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Subject: Re: [ebxml-dev] Re: [EDI-L] Announce - Latest Article on ebXML

bhaugen wrote:

> From: Mike Rawlins
> > If I were to consider BPSS and CPA/CPP together, my
> >estimate would be even lower for CPA/CPP due to my
> >lower assessment for the BPSS.
> I hate to get into this rathole, but:
> How do you account for the fact that the transaction level in BPSS
> is essentially the same as RosettaNet, that RosettaNet is already
> adopting both BPSS and MSH, and so is OAG and probably AIAG?

Welcome to the rat hole, Bob!  Standards organizations and user groups
are free to adopt and recommend, but that does not necessarily equate to
achieving a critical mass of implementations.  Would you like to tell me
how many actual RosettaNet implementations are in production now, and
how many of them use BPSS (or something directly equivalent)?  How many
of these implementations use SME packages like Quickbooks, MAS 90,
Peachtree, or Great Plains?  Can you discount my arguments that ebXML
did not meet it's goal of enabling e-business for SMEs?

> And that open source implementations are in the works?

Does open source confer any special status that closed source doesn't,
other than that developers are willing to donate their time to the
effort rather than charge for it?  This indicates that either they have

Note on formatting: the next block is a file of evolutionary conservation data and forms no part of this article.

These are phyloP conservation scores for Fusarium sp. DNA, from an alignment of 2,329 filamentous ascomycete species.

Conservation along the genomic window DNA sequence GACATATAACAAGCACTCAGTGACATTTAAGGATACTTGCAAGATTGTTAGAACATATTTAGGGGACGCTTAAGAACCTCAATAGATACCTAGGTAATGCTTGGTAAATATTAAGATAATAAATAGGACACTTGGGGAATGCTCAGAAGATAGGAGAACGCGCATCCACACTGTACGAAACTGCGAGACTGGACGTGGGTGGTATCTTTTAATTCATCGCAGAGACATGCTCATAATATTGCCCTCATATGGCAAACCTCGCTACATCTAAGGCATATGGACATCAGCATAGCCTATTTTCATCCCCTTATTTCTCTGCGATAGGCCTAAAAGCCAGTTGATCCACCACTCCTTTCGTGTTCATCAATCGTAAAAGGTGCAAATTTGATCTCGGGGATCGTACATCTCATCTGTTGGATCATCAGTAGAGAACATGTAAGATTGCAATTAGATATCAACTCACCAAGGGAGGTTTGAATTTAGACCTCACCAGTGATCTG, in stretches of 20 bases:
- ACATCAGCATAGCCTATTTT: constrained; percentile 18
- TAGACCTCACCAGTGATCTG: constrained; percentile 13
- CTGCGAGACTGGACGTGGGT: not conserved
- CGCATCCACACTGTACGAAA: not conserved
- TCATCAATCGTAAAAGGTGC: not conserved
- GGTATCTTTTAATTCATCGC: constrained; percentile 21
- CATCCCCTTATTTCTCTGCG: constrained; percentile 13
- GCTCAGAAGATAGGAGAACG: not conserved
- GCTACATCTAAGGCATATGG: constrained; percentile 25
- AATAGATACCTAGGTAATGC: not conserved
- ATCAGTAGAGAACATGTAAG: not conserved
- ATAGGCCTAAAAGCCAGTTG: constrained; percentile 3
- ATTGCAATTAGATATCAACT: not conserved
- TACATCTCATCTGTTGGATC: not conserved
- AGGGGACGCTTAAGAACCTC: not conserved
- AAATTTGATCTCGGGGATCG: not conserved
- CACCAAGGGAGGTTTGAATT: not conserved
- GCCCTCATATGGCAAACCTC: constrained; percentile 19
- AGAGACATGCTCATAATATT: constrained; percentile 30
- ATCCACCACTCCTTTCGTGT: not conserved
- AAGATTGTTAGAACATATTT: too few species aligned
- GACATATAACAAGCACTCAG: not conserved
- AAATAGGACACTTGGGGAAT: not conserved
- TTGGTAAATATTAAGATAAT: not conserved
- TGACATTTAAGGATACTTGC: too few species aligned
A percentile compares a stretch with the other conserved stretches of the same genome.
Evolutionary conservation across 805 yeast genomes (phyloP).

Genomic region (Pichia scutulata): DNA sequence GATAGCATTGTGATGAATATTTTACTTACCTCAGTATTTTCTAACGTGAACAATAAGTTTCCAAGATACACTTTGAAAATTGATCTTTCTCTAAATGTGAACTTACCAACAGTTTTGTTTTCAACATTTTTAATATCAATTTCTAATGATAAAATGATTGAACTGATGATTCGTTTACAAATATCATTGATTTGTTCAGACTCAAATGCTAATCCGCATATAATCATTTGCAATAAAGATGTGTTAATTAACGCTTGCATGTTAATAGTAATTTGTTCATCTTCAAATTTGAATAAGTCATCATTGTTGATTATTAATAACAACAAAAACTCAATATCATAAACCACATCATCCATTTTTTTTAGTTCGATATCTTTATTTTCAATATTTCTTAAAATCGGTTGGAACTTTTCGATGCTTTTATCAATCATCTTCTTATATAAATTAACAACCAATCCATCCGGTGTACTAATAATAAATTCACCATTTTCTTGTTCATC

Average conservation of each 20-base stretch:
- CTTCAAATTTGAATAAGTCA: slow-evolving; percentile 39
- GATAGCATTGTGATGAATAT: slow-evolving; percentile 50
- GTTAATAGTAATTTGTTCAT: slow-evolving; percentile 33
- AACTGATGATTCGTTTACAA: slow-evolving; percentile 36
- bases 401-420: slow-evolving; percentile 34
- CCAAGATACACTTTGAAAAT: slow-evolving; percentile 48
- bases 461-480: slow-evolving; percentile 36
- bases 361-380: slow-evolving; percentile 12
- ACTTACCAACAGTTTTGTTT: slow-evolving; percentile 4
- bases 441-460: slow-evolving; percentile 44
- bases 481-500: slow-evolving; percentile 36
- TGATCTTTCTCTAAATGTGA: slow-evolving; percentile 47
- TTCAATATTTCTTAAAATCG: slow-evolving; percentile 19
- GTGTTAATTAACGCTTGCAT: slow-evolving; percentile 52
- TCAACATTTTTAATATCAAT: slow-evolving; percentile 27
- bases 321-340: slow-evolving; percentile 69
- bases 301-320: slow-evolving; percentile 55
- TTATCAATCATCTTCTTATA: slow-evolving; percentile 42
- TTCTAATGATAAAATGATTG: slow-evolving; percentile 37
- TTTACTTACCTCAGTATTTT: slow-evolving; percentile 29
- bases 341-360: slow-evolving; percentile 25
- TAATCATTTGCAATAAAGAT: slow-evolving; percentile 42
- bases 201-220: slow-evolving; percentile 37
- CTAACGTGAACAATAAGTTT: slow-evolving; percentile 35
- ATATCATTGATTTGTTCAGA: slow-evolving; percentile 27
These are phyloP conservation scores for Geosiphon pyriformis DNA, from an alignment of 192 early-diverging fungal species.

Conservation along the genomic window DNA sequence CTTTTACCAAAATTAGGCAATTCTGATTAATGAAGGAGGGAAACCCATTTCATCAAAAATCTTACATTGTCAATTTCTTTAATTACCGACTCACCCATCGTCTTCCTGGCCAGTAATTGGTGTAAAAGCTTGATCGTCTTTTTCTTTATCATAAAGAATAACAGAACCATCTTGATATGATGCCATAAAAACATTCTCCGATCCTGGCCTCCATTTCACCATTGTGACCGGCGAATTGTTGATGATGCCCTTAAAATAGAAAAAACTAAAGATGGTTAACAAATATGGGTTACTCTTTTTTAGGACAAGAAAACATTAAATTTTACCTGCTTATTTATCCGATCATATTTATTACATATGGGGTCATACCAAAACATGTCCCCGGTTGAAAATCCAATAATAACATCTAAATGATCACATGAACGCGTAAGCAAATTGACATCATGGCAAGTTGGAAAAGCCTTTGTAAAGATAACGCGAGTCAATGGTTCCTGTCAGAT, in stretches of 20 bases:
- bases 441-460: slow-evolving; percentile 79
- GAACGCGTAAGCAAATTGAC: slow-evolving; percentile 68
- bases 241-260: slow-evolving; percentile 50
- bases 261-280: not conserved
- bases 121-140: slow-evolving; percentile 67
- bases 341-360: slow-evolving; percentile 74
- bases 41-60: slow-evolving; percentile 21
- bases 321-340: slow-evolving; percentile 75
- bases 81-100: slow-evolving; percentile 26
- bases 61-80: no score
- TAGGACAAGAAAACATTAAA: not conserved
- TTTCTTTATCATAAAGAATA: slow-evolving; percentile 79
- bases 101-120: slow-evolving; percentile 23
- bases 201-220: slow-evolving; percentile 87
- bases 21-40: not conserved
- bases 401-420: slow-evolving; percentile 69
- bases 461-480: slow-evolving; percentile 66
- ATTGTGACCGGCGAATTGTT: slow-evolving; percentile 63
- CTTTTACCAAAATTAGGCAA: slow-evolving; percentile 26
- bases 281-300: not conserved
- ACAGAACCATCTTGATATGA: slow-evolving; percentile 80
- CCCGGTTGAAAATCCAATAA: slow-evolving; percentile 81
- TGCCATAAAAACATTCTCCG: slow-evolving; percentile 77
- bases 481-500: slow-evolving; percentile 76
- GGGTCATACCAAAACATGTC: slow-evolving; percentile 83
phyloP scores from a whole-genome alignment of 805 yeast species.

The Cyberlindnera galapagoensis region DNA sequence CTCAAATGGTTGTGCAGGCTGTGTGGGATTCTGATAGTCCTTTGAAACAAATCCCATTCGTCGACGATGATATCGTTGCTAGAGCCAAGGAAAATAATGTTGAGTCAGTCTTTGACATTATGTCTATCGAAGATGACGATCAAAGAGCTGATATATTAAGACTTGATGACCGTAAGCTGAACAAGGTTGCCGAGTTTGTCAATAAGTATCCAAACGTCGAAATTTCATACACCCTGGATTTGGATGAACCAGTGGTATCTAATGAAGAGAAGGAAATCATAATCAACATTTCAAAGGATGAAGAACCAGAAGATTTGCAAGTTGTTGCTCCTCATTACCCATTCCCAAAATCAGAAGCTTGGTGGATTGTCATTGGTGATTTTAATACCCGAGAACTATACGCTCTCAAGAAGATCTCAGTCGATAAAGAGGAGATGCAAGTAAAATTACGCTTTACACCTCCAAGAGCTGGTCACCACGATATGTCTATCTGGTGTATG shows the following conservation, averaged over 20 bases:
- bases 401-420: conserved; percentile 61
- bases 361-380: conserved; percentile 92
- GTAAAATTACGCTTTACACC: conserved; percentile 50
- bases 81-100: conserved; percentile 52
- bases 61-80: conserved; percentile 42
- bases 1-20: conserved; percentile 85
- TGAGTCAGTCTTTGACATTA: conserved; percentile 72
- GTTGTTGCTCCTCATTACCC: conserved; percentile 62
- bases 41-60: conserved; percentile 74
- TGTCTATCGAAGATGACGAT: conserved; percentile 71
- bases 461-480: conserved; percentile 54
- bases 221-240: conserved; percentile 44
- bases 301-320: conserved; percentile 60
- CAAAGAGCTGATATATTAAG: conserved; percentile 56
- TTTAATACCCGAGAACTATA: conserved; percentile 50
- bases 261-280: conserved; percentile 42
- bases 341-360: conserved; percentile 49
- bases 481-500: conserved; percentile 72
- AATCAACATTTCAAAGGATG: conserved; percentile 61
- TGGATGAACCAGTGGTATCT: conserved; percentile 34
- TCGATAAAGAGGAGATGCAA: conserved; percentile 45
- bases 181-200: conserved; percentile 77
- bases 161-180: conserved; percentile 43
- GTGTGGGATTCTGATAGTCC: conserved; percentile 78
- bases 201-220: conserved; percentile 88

different perceptions of the viability of these technologies than I do,
or that they are willing to make that investment in something that won't
achieve critical mass as I have defined it.  There are a lot of niche
markets out there.  And, following Mr. Moberg's criticism of my train of
inference, don't take working code as an evidence of achieving critical
mass.  There's a lot of OSI network software that is nothing more than
shelfware now.  I'm sure we can all think of other examples.

Just to set this in perspective, according to the fashion in which I
have defined "critical mass" even EDI hasn't achieved critical mass for
all user communities (maybe for the Fortune 1000, but not everyone
else).  Just because something doesn't achieve critical mass doesn't
mean that no one is going to be using it.

Michael C. Rawlins, Rawlins EC Consulting

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